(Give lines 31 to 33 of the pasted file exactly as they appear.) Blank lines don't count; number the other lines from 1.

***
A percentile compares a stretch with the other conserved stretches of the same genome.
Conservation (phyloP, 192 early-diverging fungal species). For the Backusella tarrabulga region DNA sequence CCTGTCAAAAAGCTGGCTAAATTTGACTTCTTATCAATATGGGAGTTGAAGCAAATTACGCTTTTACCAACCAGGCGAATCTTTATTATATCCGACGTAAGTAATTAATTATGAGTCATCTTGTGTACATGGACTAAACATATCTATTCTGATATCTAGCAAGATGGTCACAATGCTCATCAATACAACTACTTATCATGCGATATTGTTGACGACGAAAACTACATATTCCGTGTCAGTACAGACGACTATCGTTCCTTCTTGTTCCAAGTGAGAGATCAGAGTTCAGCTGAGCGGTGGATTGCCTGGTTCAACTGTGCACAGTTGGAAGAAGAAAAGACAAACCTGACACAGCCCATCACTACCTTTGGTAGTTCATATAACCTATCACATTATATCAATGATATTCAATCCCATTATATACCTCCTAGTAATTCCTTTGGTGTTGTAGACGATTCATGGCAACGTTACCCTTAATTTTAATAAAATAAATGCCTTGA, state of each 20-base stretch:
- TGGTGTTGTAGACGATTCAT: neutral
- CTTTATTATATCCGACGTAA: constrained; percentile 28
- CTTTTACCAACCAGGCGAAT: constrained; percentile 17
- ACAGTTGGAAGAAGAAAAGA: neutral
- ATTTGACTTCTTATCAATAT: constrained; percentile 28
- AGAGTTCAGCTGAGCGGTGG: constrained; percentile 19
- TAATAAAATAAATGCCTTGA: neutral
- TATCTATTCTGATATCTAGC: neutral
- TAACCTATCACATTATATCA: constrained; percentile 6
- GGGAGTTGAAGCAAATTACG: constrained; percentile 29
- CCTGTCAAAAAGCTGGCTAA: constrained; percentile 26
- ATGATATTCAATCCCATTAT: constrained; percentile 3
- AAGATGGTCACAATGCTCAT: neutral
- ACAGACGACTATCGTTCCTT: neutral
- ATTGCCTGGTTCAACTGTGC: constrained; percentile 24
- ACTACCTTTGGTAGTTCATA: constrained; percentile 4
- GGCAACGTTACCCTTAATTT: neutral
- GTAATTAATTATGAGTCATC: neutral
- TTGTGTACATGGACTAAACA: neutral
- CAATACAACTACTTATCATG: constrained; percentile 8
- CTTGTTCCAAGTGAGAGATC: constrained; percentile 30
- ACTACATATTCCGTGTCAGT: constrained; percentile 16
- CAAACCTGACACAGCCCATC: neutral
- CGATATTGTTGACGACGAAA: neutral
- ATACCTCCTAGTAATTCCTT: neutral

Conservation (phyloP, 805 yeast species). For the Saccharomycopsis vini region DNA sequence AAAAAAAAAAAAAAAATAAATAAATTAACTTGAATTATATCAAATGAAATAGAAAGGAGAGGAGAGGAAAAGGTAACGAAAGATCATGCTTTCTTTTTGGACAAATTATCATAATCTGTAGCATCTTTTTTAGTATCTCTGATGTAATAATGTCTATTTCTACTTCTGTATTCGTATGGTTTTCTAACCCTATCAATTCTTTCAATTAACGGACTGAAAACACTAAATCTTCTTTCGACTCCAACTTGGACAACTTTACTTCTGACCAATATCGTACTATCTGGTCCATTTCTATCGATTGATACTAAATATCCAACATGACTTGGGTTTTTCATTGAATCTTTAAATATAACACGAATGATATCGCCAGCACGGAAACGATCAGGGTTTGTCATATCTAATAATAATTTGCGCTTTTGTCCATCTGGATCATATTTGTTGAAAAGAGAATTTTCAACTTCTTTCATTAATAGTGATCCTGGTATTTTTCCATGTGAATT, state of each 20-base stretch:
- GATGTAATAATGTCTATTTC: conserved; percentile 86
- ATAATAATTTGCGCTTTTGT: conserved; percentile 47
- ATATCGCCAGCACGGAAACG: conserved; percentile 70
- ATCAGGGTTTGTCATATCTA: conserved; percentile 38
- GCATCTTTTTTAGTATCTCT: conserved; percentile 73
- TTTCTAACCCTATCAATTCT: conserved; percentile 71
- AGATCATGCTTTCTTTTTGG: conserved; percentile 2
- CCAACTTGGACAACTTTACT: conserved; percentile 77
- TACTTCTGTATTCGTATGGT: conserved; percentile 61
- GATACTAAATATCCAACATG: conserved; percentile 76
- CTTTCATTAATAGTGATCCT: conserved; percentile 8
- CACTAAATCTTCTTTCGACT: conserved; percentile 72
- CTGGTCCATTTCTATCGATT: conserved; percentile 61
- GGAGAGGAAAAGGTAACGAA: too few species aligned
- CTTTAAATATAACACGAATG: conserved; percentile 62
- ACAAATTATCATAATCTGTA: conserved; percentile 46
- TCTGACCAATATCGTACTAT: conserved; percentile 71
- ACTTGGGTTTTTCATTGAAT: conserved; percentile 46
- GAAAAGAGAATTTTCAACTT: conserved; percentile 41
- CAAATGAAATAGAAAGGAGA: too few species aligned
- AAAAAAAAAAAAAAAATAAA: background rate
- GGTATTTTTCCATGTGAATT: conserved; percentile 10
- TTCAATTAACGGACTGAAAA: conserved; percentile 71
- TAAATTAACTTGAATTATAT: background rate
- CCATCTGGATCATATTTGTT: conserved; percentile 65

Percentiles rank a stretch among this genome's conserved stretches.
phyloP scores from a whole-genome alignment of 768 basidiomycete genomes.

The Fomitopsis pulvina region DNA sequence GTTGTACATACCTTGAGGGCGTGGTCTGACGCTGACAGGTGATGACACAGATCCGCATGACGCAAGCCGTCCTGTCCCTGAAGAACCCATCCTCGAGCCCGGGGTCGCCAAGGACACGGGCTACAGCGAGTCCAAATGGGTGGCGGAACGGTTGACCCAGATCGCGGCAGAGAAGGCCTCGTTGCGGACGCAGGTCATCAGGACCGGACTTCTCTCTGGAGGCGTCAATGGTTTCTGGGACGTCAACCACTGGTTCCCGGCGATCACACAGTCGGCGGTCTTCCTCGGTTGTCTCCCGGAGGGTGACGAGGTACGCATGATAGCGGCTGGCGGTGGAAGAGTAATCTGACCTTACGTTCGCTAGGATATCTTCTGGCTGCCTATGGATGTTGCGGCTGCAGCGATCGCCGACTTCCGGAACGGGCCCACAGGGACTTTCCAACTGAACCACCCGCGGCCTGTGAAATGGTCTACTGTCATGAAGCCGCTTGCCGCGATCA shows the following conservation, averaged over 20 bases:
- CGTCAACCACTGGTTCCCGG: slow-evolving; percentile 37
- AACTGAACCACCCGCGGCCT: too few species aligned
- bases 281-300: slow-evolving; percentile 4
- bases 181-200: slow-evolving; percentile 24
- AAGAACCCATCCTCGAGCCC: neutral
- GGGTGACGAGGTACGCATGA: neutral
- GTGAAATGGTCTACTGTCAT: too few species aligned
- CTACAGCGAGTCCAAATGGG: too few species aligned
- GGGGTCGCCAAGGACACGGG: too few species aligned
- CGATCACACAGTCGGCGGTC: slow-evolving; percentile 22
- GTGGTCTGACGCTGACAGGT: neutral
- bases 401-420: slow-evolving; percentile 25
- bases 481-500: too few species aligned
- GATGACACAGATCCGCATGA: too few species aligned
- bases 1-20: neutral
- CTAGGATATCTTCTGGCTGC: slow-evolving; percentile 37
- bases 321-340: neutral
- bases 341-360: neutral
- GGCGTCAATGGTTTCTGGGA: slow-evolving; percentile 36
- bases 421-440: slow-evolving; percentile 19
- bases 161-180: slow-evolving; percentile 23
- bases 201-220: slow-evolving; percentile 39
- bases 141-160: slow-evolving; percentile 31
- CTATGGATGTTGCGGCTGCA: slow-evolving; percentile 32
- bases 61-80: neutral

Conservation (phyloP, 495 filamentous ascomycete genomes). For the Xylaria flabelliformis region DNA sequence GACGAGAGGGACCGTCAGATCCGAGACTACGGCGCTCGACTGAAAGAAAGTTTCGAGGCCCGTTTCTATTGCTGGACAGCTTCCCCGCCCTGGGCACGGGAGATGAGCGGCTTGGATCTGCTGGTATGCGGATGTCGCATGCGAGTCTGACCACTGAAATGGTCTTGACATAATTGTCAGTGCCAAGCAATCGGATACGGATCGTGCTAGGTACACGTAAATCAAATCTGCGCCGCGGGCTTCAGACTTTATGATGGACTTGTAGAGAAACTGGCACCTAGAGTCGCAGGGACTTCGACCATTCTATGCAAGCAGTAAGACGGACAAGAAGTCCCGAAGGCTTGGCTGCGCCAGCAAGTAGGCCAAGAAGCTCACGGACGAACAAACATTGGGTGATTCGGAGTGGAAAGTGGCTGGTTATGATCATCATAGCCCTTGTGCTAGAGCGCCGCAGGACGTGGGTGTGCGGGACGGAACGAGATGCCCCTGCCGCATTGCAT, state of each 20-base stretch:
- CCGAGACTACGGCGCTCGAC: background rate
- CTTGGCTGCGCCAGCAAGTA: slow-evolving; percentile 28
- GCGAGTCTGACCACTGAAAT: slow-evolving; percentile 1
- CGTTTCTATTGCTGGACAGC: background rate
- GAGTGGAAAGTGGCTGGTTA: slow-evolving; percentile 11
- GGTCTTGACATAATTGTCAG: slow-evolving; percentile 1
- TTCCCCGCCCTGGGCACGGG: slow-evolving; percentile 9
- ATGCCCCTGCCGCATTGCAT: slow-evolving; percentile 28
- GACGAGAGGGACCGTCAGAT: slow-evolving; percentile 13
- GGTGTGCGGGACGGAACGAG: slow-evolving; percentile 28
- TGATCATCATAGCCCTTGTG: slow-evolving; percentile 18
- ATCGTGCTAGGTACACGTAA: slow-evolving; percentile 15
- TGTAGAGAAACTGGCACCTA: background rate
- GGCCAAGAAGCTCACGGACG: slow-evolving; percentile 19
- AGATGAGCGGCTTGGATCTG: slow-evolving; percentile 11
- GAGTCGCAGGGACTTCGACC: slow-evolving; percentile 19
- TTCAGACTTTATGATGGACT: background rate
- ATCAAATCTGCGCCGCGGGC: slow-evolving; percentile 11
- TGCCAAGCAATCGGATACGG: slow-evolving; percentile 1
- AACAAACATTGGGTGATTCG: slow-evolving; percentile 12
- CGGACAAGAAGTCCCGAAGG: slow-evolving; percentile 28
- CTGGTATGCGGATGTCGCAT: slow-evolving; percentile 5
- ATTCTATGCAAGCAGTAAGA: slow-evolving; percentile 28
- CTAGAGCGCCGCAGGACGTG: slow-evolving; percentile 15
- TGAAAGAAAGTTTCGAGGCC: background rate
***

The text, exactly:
- ATATCGCCAGCACGGAAACG: conserved; percentile 70
- ATCAGGGTTTGTCATATCTA: conserved; percentile 38
- GCATCTTTTTTAGTATCTCT: conserved; percentile 73